Illini defensive end Tim Kynard pushed into leader role
BY STEVE GREENBERG Staff Reporter August 19, 2013 11:13PM
Updated: September 21, 2013 6:22AM
Illinois defensive end Tim Kynard is trying to live up to a word that gets thrown around rather cheaply in sports: leader.
Maybe it’s a Tim thing, but coach Tim Beckman and defensive coordinator Tim Banks have pointed to Kynard, a fifth-year senior from Toledo, as the leader of a severely inexperienced defensive line.
Beckman brought Kynard to Big Ten media days in Chicago, where he was one of the least recognizable of the 36 players — three per school — in attendance. Kynard’s résumé includes seven career starts, two sacks and two fumble recoveries, among other easy-to-miss stats.
“He stepped in and took over the leadership role starting in December,” Beckman said then.
That’s not exactly how Kynard remembers it.
“I was kind of pushed into that spot because I’m the older guy on the D-line,” the 23-year-old said two weeks into his final training camp in Champaign.
“Being a leader, it’s tough because I know I still have a lot to prove myself as a player. But I’ve got the most experience. Somebody’s got to anchor the D-line.”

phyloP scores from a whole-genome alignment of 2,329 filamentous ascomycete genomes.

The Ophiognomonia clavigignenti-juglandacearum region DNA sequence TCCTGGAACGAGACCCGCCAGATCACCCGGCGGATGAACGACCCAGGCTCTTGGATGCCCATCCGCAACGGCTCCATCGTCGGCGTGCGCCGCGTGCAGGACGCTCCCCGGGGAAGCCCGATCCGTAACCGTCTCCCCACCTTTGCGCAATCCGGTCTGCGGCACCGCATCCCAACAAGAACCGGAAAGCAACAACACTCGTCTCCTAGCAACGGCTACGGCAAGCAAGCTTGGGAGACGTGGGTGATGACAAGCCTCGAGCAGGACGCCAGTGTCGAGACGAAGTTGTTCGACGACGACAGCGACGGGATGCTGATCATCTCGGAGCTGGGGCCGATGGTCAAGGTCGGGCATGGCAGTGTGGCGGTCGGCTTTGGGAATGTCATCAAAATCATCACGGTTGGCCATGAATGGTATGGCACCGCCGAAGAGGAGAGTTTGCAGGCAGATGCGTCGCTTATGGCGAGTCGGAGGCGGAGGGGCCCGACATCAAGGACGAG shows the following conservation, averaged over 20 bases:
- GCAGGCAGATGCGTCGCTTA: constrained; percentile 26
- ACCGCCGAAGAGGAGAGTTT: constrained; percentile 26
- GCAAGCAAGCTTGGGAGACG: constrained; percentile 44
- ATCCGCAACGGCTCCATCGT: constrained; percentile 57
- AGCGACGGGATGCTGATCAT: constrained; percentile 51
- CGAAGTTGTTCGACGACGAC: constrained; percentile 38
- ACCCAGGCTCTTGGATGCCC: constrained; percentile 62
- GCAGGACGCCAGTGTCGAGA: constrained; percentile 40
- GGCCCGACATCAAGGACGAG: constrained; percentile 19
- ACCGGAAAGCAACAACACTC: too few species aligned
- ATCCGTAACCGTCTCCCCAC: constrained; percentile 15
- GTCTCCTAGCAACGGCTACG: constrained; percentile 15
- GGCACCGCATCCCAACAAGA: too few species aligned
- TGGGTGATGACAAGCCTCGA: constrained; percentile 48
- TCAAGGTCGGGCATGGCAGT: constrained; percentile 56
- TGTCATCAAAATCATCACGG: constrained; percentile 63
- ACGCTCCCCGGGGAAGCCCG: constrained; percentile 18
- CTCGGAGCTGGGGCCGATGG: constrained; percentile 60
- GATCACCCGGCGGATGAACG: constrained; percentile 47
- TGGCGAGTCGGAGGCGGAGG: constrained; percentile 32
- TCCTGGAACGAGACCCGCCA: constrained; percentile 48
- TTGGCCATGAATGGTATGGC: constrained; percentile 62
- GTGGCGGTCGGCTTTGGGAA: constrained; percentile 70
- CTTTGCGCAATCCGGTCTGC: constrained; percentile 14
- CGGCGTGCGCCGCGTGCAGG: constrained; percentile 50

One of the challenges for Kynard has been seeing himself as the man for that job.
He has toiled in the shadows of first-round NFL draft picks Corey Liuget and Whitney Mercilus. Last season, he lined up next to Akeem Spence, who started every game of his Illini career. The 2012 defense wasn’t very effective, but four linemen from that team — Spence, Michael Buchanan, Justin Staples and Glenn Foster — are working hard for their money in NFL training camps.
Kynard certainly wasn’t expected to lead those guys, but he’s still in orange and blue.
“He understands that he’s a lone wolf out there,” Banks said. “He’s been around a bit, been in some battles. He has taken it to heart to try to lead those young guys.”
Kynard has had a strong camp and, according to Beckman, has an NFL opportunity within his reach. For now, though, he simply wants to earn everything he gets — including the L-word.
“Do I see myself as a leader? Yes. I accept that challenge,” he said. “But I don’t expect all these young guys to just look up to me and follow my example. I’ve got to perform. If I don’t, it doesn’t matter what anybody calls me.”